Push Back Against Boomer Management / Being Powerless

The current trajectory of Wall St. is alarming. Seeing analysts / junior associates / interns become increasingly powerless / getting taken advantage of (i.e., upper management trying to push back to “old school” culture, management abusing power, laying off recent college grads, intimidation, etc.) gives me flashbacks to being an IB analyst which was in many ways fun — but also one of the most toxic / ridiculous / appalling environments I have experienced.

It seems that these boomers / upper management think they can do whatever they want now that markets have dipped, and go back to a shittier, more toxic culture. 

Fuck that.

We’re not going back to that. I have younger siblings / mentees going through this. And it makes my blood boil.

I’m calling on you younger guys / girls / them to say no to all this bullshit. After all - management has to listen to you because without you workers, management is nothing.

The only reason why workers have increasingly gained rights throughout history is because they pushed back. So it’s really up to you to make it happen. Defy unreasonable working conditions in any way possible.

Make no mistake - you need to work hard. And you need to push yourself. But no need to work in an incredibly inefficient / toxic culture.

At the end of the day, it’s really up to you to force change.

Your choice…

 
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Well do me a favor and have your third parties chill tf out on DD and we might get out a few hours earlier! 

 

it's so funny how current boomers expect "the old days," yet all of the 'benefits' - in terms of the work hard play hard (hookers, cocaine, free language) - have faded overtime... like we have to deal with the BS corporate jargon and buzzwords yet we don't get the benefits of working hard.

 

Could be the worst banking culture of all time. Pulling consistent 2ams only to be forced to wake up early for a mandatory diversity and inclusion seminar the next morning.

 
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IMO this is the biggest reason why young recruits bounce so easily and why my generation tends to have no loyalty towards the firm - I never understood how some of you can admire financial institutions... I am only loyal to those few people who decided to give me an opportunity.

Working with management sometimes feels like those congress hearings where congressmen ask Mark Zuckerberg about how wifi works, they seem oblivious to the need to adapt to a changing world.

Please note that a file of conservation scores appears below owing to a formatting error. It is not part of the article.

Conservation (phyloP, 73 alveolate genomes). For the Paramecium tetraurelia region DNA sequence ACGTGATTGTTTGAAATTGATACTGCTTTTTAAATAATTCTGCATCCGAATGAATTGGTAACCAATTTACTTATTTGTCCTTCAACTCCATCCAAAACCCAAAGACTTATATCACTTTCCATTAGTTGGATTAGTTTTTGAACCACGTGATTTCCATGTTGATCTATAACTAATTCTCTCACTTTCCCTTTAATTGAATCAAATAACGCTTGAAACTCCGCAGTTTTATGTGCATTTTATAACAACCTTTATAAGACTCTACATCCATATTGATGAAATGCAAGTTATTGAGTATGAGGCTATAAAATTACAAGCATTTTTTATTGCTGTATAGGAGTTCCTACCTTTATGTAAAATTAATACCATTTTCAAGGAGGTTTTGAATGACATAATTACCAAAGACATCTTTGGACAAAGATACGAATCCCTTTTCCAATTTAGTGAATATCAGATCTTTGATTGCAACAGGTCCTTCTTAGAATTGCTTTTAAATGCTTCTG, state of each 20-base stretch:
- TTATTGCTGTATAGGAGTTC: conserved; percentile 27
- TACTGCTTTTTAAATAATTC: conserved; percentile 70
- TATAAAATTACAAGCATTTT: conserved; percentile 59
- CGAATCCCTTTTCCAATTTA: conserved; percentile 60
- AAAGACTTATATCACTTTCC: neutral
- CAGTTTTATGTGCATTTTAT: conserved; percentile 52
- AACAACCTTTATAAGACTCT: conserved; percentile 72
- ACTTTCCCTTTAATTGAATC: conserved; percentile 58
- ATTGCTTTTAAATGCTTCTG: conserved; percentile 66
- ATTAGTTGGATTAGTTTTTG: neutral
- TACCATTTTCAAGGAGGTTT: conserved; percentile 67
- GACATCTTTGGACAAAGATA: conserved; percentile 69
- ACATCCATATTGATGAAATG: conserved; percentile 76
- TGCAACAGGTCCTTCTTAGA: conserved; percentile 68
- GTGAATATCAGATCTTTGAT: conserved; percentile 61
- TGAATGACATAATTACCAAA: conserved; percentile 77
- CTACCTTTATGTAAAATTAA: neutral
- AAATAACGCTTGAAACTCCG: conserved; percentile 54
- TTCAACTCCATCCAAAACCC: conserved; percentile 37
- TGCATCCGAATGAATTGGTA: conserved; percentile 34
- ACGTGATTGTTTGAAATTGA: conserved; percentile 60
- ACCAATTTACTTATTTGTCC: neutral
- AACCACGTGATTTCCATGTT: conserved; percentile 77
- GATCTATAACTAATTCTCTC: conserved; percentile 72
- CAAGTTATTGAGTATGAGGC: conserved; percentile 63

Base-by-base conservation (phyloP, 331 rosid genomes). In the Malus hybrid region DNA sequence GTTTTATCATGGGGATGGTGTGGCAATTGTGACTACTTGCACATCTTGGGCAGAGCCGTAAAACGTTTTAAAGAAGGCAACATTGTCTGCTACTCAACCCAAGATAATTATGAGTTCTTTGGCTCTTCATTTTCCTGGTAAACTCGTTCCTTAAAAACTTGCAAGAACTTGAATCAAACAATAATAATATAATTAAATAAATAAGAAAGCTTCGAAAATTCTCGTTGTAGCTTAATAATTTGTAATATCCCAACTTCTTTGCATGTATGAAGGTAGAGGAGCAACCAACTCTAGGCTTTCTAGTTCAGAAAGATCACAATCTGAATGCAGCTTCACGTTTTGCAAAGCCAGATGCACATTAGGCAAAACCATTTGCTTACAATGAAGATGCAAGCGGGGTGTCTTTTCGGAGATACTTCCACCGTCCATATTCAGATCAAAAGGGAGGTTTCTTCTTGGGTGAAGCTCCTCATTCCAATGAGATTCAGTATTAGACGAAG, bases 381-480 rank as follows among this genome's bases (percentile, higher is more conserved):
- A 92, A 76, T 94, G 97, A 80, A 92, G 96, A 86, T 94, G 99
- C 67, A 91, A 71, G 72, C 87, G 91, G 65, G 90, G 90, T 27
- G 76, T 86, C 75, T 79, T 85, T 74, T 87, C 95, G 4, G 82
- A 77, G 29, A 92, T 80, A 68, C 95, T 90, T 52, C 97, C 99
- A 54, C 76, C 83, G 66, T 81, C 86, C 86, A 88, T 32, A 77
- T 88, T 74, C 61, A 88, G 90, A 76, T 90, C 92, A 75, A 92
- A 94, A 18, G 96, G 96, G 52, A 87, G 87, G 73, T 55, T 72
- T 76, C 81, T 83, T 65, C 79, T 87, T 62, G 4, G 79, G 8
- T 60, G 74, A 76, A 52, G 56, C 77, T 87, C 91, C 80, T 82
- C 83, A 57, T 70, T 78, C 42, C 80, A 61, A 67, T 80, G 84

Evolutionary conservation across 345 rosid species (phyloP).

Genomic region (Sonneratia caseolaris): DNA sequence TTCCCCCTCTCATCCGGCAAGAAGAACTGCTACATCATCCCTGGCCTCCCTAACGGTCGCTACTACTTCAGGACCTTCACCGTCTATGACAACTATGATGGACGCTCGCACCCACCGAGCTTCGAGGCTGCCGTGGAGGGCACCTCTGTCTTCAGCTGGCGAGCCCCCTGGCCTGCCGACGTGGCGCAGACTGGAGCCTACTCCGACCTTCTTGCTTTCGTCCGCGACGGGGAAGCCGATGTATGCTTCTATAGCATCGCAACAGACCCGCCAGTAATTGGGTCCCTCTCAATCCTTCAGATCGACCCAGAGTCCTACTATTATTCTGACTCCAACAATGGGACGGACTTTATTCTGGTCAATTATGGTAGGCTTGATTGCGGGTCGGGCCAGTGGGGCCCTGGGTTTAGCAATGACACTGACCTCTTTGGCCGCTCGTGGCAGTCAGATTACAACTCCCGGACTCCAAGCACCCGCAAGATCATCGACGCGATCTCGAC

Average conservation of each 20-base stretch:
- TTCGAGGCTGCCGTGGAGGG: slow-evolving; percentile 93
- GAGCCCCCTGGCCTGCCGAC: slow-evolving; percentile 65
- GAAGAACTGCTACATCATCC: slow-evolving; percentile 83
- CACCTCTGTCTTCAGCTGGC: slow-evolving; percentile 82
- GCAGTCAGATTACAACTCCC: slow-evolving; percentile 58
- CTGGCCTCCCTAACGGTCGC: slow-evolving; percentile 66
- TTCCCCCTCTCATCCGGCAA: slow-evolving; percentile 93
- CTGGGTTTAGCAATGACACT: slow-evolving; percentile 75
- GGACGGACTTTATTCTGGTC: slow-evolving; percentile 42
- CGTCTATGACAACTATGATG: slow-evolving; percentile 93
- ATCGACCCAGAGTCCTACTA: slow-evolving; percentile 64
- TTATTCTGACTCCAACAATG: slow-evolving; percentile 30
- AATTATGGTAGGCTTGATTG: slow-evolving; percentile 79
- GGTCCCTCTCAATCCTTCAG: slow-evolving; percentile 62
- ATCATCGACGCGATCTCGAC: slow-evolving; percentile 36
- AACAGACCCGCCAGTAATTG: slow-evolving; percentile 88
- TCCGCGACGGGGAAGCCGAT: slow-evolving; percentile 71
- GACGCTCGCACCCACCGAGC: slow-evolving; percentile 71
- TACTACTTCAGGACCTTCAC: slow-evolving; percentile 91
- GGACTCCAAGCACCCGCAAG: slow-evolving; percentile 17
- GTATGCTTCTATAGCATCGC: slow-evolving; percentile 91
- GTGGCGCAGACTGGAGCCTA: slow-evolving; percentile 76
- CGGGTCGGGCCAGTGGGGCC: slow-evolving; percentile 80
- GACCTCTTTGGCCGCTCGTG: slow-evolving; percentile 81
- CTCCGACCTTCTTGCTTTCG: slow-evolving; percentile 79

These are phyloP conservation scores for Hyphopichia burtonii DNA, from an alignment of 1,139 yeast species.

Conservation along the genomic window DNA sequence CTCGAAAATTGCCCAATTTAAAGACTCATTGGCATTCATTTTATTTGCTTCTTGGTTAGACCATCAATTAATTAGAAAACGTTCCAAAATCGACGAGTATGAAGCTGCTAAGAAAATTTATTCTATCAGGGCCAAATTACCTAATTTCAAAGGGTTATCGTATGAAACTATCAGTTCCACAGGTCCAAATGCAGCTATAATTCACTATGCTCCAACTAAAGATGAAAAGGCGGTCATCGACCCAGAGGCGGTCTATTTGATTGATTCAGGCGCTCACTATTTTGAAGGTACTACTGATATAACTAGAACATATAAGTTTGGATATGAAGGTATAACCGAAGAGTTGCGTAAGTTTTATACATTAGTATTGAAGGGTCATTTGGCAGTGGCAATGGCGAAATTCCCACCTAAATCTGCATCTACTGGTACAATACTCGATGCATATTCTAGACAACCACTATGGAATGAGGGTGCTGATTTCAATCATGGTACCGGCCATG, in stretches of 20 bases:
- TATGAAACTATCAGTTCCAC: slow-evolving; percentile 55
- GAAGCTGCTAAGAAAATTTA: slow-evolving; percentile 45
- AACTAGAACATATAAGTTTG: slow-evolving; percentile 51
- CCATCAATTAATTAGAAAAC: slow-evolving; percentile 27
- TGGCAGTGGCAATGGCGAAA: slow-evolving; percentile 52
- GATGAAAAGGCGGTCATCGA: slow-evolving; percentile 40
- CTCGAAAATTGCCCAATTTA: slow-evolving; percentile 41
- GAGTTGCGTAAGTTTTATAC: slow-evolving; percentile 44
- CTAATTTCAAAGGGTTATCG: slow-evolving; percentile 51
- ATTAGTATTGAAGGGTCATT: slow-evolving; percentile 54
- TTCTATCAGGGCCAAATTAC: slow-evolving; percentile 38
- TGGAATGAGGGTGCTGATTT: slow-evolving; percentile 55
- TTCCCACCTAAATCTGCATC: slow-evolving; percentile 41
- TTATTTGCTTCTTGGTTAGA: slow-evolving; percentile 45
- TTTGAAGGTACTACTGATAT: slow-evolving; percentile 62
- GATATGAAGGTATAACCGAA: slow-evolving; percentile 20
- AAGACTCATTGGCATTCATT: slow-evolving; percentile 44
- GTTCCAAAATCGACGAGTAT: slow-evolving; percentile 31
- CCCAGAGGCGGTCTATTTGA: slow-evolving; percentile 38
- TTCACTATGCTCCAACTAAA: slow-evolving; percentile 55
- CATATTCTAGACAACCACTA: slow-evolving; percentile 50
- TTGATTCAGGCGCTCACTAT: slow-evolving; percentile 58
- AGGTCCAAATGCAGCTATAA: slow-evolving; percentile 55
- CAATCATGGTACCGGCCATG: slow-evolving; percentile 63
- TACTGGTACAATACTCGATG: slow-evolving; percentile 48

Also, management talks about how difficult it is to recruit and retain "talent" without realizing that most of the time is because talented people with enough $$ earned does not like to keep up with management's BS which makes work more inefficient. You can't trap juniors with stock comp that is locked until 2025 and I am definitely not sleeping less than the doctors' recommended amount for next quarterly earnings or the shareholders.

As an analyst at a bank where management loved talking about culture, which seemed to fool a lot of people, and pushes for a 5 day in-office presence, this touched home. However, I will likely stay here due to my profound desire for money.

 

Facts, boomers have completely different value systems than our generation. Theirs is based on old school honour and paying your dues mentality which was instilled into them because they were told it and everyone else believed it as well. In our generation who grew up with the internet, we aren't retarded enough to not realise that firms literally do not give a fuck about you and that once you have enough cash saved and invested, you can bounce and don't have to put up with their boomer mentality bs anymore.

Their generation grew up with the mindset of the only way to make it is to follow the path in front of you and reach the top of the ladder. Ours knows that isn't the case.

 

The internet is only half of the reason that we abandoned that mindset. The other half?

People turning 30 and 40 now are poorer than their parents were at 30 or 40. Social and economic mobility has declined; “work hard and you’ll get rich” simply isn’t as true anymore as it once was. Gone are the days of almost certain promotion and the “golden age” of finance. Young people today work as hard as ever, get less for it, and are slandered for laziness.

Why would we have respect for a “system” that has been weaponized by previous generations against us?